Battlefield Hardline is a new direction for the storied franchise. This is the first game developed outside of DICE. It delivers a single player experience that is not revolving around a military conflict, and the multiplayer finally fleshes out into new territory. All that said, this is still a Battlefield title. It looks and feels like the shooter fans have come to know, but the new direction it takes as far as content is concerned, create an experience that I enjoyed much more than the previous few outings.
The campaign always feels like an afterthought in these games. This is made more prominent by the fact that it isn’t even the first option on the main menu. Hardline’s campaign stands out thanks to its presentation, and change of dynamic for the series.
Platforms: XB1, PS4, PC, 360, PS3
Multiplayer: Up to 64 players
Price I’d Pay: $59.99
Players take on the role of Nicholas Mendoza, a young cop, naive to the way things work in the Miami PD. Each level is presented as an episode, not unlike a gritty TV cop drama. There is a “previously on” segment, and even a Netflix style counter between episodes. It is a nice touch, and I also loved that when I quit mid-mission, it would blast off a “next time on…” montage. The presentation is great.
The characters leave a little to be desired in terms of fleshing them out. They are all played by familiar faces such as Kelly Hu and Benito Martinez, and the acting is actually good. The story almost feels incomplete though as double-crosses and certain events seem to crop up out of nowhere, creating an incohesive experience at times.
The game play is where things really differ from previous entries. Visceral has added new dynamics to the normal run-and-gun mentality of the series. There is a larger focus on stealth, which again is optional. I could still go through levels guns blazing, at least most of the time. The new freeze mechanic allowed me to surprise enemies and take them down in non-lethal fashions It is a cool idea, but one that falls out of place thanks to invisible AI partners, and honestly what criminal gives up that easily.
I did like the structure of collectibles though. There are numerous targets in each level that, if taken down, offer up rewards such as XP, which is used to unlock new weapons and equipment. There is also evidence scattered around. When collected it slowly unlocks other cases that fill in some of the world with what is going on. It isn’t revolutionary, but I did find myself wanting to collect them all. I also enjoyed the gadget dynamic which allowed me several ways to approach situations. The level design encourages various methods, something most games in this genre fail miserably at.
Of course who comes to Battlefield games for the campaign? Well other than me of course. Hardline also takes some liberties with its multiplayer, branching it out past the usual bullet point list of modes players are used to seeing.
New to the fray are Hotwire and Blood Money modes that may seem familiar, but offer up a nice change of pace. Hotwire incorporates the vehicles in the game as a dynamic. Each vehicle is used as a hot spot that players must take over to win. The catch is that in order to earn points, players have to get the vehicles up to a certain speed. This leads to some interesting chase sequences.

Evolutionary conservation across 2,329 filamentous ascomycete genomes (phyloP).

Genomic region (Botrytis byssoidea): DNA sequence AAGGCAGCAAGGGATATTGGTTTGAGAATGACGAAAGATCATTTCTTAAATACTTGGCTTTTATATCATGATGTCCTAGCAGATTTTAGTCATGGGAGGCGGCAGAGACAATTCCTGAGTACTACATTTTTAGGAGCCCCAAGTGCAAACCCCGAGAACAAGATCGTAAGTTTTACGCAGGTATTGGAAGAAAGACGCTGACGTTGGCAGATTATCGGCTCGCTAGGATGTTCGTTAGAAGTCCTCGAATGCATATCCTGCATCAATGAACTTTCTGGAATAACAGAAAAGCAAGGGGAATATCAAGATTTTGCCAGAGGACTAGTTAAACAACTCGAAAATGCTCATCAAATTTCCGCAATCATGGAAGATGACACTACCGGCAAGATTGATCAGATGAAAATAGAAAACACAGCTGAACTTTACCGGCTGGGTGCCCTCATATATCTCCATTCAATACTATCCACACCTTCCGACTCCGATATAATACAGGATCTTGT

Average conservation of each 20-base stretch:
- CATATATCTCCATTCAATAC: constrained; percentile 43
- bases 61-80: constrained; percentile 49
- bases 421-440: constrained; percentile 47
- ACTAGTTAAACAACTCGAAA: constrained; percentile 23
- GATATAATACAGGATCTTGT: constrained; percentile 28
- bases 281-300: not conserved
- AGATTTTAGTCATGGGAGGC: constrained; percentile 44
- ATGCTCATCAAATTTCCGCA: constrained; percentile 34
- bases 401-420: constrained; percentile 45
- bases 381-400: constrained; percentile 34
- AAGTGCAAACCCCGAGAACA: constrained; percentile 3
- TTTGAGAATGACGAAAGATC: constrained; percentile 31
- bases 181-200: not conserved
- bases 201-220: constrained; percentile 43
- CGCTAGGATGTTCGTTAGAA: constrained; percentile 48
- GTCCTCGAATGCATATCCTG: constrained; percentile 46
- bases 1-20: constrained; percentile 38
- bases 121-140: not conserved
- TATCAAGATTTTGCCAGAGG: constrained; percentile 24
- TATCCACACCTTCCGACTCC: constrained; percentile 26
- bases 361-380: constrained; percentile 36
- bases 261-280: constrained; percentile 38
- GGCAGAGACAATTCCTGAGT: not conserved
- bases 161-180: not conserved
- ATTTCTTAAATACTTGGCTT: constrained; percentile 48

Blood Money pits two teams against one another in a race to collect money from a central location, and return it to their vault. Once again vehicles play a large role here, as getting from the money to the vault is crucial. The teamwork required is intense, and the stakes raise when players realize they can also plan attacks on the opposing team’s vault. This mode is frantic and fun, even more so on maps that include choppers. This is the most fun I have had in Battlefield multiplayer in ages.
There are also smaller scale modes such as Rescue and Crossfire which pit smaller teams in objective-based situations. Of course the standard deathmatch and capture modes also make an appearance, and the less-than-serious motif can be felt abroad. Goofy reloading animations and a driveable couch rank among my favorites. This game is just fun to play online, regardless of how serious players take it.
The biggest concern coming in was of course stability. I wanted to wait until after launch to make sure servers managed to stay afloat when the game hit retail. I am happy to say outside of a DDOS attack on the XB1 servers, everything has been smooth since launch. I have been able to connect, get into squads, and generally just enjoy playing the game. I know it is a sad state we live in where these things are not common, but I can safely say, as of this writing, Hardline works as intended.
Hardline looks great on consoles. I played both the PS4 and XB1 versions, and the differences are minimal. I was really impressed with the facial animations, and the frame rate remained solid throughout. I also really enjoyed the variety of locations. From rain-drenched streets to a swamp filled with gators, the game never recycles its locales. Multiplayer takes some hits in certain places, likely to keep frame rate in check. I really enjoyed the slick look of this game, especially the destructible environments.
Battlefield: Hardline may seem like simply an expansion to the fourth entry in the game, but after diving in I enjoy it a lot more than the previous effort. The campaign is a breath of fresh air, and the multiplayer adds enough to make it stand out. I really hope they take their time with the next entry in the series and continue to build upon making the changes to the series that help it grow into a series I look forward to playing with each outing.
Review copy of game provided by publisher.